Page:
Internet postal provider Stamps.com (Nasdaq: STMP) announced Monday that it has acquired the domain name, URL and various patents from former competitor E-Stamp for US$7.5 mission.
“These acquisitions significantly enhance our position in the rapidly growing Internet postage and shipping areas,” Stamps.com chief executive officer Bruce Coleman said.
“Combined with our existing intellectual property assets, the E-Stamp patents and trademarks provide us with a technology portfolio and brand recognition that places the company solidly at the forefront of Internet postage providers,” Coleman added.
Stamps.com acquired 31 patents and trademarks related to Internet-based postage printing and management.
The Santa Monica, California-based company said that the acquisition was part of a “broader strategy by Stamps.com to solidify its leadership in mailing and shipping services within the small business and home office markets.”
The patents are in a “number of Internet postage areas we do not have patents in,” Stamps.com spokesperson Kathleen Brushtold the E-Commerce Times.
Brush said that the purchase of E-Stamp’s intellectual property signals that Stamps.com is “getting back to the Internet postage area that we grew our roots in.” According to Brush, the E-Stamp acquisition follows a number of diverse investments made by Stamps.com.
Stamps.com currently has 300,000 customers, but is targeting the market of an estimated 10 million small businesses and home offices in the U.S. with its Web-based mailing and shipping services.
As for E-Stamp, the sale of its intellectual property and name finalizes a long exit from the Internet postage business that began last November, when E-Stamp first announced that it was abandoning the online postage business to focus on providing shipping and logistics services to e-tailers.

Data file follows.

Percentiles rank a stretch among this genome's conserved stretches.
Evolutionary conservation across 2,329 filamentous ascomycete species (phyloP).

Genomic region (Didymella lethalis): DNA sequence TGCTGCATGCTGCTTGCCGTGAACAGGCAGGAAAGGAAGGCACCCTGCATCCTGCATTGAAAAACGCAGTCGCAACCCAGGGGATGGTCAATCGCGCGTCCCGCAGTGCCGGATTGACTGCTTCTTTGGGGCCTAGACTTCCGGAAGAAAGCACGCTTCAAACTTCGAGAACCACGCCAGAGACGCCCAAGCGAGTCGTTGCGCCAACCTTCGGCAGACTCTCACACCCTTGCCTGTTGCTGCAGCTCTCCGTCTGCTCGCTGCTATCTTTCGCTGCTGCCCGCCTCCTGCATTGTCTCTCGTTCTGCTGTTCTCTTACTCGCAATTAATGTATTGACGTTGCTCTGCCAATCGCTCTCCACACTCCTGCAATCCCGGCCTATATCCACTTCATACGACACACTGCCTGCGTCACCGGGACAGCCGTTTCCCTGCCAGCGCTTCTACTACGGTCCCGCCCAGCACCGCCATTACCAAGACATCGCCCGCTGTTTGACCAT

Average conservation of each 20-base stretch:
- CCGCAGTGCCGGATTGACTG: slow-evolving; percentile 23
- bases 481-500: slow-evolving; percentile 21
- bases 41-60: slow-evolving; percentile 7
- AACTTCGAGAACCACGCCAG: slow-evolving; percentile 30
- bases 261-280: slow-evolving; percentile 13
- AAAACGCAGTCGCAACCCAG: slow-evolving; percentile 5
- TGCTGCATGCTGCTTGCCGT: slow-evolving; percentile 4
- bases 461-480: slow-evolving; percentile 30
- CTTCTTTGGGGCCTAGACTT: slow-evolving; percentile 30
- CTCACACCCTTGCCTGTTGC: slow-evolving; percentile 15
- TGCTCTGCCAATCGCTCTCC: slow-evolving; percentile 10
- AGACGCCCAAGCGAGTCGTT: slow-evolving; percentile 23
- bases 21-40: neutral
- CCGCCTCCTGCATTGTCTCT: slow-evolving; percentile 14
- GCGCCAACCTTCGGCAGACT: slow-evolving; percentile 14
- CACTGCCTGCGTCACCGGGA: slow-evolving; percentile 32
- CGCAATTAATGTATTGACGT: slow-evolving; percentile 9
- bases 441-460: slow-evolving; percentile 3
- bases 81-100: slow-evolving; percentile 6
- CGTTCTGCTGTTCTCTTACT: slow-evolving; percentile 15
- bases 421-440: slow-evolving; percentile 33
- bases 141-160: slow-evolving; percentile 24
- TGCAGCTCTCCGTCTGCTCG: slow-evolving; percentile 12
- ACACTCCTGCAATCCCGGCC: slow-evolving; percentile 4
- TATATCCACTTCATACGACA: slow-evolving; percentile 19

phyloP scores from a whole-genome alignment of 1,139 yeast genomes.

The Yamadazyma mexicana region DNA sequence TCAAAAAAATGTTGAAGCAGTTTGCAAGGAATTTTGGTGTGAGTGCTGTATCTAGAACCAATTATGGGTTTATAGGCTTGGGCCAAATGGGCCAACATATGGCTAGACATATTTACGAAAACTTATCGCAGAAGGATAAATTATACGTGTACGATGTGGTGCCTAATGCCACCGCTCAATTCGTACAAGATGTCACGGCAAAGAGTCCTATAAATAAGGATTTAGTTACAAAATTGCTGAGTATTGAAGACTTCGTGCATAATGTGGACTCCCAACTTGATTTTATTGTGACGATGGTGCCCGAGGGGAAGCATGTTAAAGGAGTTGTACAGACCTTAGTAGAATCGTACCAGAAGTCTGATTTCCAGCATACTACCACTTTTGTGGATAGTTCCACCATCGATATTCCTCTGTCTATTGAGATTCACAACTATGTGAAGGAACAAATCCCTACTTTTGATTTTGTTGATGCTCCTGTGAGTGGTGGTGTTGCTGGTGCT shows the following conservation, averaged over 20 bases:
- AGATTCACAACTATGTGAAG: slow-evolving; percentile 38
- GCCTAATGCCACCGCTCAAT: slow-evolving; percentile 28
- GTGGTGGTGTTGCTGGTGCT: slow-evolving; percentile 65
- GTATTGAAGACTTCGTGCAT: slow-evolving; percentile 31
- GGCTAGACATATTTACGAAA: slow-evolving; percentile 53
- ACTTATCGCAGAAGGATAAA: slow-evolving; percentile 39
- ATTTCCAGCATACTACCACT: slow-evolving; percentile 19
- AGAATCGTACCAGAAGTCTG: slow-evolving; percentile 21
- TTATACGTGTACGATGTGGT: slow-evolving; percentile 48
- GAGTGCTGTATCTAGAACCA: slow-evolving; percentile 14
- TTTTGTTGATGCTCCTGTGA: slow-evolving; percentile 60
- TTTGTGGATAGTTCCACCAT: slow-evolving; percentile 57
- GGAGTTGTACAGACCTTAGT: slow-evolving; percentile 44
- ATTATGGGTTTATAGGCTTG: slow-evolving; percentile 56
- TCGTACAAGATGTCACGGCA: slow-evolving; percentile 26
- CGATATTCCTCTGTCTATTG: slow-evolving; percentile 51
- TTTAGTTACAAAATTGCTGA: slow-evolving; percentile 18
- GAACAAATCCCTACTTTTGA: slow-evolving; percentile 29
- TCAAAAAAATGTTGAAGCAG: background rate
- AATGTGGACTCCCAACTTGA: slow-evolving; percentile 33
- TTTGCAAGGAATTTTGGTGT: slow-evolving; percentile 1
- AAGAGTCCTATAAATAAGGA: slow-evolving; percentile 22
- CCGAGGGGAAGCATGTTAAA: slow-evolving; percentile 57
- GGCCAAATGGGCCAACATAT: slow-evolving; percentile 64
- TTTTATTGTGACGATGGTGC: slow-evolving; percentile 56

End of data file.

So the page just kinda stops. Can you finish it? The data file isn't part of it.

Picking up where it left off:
Earlier in April, Mountain View, California-based E-Stamp announced that it was merging with Learn2.com and intended to focus on the corporate e-learning market, phasing out its shipping and logistics services completely.
In February, E-Stamp reported a net loss of $112.8 million, or $3.04 per share, for 2000. The company also let 45 employees go. The staff cuts came in addition to the 30 percent of its workforce laid off in November.
E-Stamp was the first company to receive U.S. Postal Service approval for Internet postage technology and the first company to offer Internet postage commercially.
While E-Stamp decided to exit the struggling online postage market, Stamps.com is batting to stay in the arena by cutting costs further and looking for ways to increase revenue.
Stamps.com reported in April that sales during the first quarter of 2001 were $5.3 million, marking a 158 percent gain compared to the year-earlier quarter.
At the same time, Stamps.com’s quarterly loss shrunk to about $9 million, largely due to two rounds of layoffs, which reduced the company’s headcount from more than 500 to fewer than 200.
To increase revenue, Stamps.com has been considering raising its monthly minimum price of $1.99 for its “simple plan” customers. The company is also mulling the use of a paid-for customer support model and the possibility of selling postage via phone.
According to Stamps.com, savings in sales and marketing have already been achieved through a focus on acquisition of higher revenue “power plan” customers and through the renegotiation or termination of fixed payment partner relationships.
Starting in the second quarter of 2001, the company’s partners will only be compensated on a pay-for-performance basis.